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A side trip down candidate lane

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POSTED: July 11, 2012 12:14 p.m.

I know this is supposed to be a sports blog. It IS a sports blog, by golly.

It's just that writing about sports all the time makes for a dull mind. Or makes my mind duller than it usually is. Or something.

Never mind.

Today's not sports topic: Candidate signs. We're in the middle of politics season and you can't turn around without seeing 14 candidates trying to get you to vote for them.

Some even want you to vote for them when they don't represent your district, since there have been times when I've found candidate signs on my property for candidates a district over. But I digress.

Does anyone really vote for anyone just because he or she puts out signs? Or because the color of the sign means 'red state' or 'blue state' or there's something in there that says Republican or Democrat or Tea Partier or Coffee Partier or even my own party, the Free Jeff Whitten From Politicians party.

Now, I get the idea that private citizens put candidate signs in their yards to show that they support that candidate. And I suppose in the popularity contest that is politics that politicians could feel good if they had more yard signs than their opponent(s), or, on the other hand, get the idea that they're behind in the yard sign count.

What I don't get is what you see on right of ways where opposing candidates park their signs right next to one another. Does that happen by mutual agreement -- "I'm putting my sign over on Highway 144 by the giant woodpecker, how bout you?" "I think that's a great spot for our signs to sit next to one another. Meet you in 10 minutes."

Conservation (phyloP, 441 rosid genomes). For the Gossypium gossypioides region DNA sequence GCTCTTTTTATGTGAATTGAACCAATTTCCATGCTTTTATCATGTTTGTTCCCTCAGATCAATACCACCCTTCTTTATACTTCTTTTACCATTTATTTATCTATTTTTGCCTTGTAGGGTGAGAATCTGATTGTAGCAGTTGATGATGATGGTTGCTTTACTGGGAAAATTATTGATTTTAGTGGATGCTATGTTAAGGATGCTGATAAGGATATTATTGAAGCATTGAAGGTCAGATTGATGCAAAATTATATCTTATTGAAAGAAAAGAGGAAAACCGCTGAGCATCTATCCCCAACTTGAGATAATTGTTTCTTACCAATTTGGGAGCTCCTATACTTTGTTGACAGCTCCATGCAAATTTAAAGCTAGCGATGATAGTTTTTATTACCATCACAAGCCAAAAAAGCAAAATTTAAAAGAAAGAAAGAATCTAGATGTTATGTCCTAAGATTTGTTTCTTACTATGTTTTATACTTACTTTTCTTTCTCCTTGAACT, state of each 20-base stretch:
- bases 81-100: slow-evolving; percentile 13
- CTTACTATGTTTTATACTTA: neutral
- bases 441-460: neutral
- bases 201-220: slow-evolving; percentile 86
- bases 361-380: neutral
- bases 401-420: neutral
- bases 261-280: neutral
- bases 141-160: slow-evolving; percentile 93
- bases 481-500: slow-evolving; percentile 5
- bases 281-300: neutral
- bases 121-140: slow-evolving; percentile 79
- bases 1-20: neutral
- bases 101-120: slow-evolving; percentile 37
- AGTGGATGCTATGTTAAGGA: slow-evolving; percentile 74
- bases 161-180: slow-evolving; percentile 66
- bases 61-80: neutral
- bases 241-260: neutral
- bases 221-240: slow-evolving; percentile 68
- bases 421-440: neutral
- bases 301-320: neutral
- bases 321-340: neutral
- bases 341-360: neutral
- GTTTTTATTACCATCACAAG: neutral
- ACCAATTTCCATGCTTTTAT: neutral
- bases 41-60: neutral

What I think happens is one candidate stakes out turf: "Hey, my name will look good right there" and plops down a sign, then it's spotted by someone pulling for a different candidate who decides that fire needs to be answered with fire and he responds with a sign, and before you know it you've got 15 campaign signs where once was merely weeds and empty fast food wrappers.

I think candidates should have to go through a trial by ordeal before they can take office. Wouldn't you be more inclined to respect someone who did something remarkable to get into office, like wrestle alligators while their hair was on fire or run a 200 mile marathon wearing flipflops and sunscreen? And I agree with those who say that candidates shouldn't be allowed to put that little R or D behind their name. Might force voters to do a little homework and look more at issues than parties. Or campaign signs.

 

 

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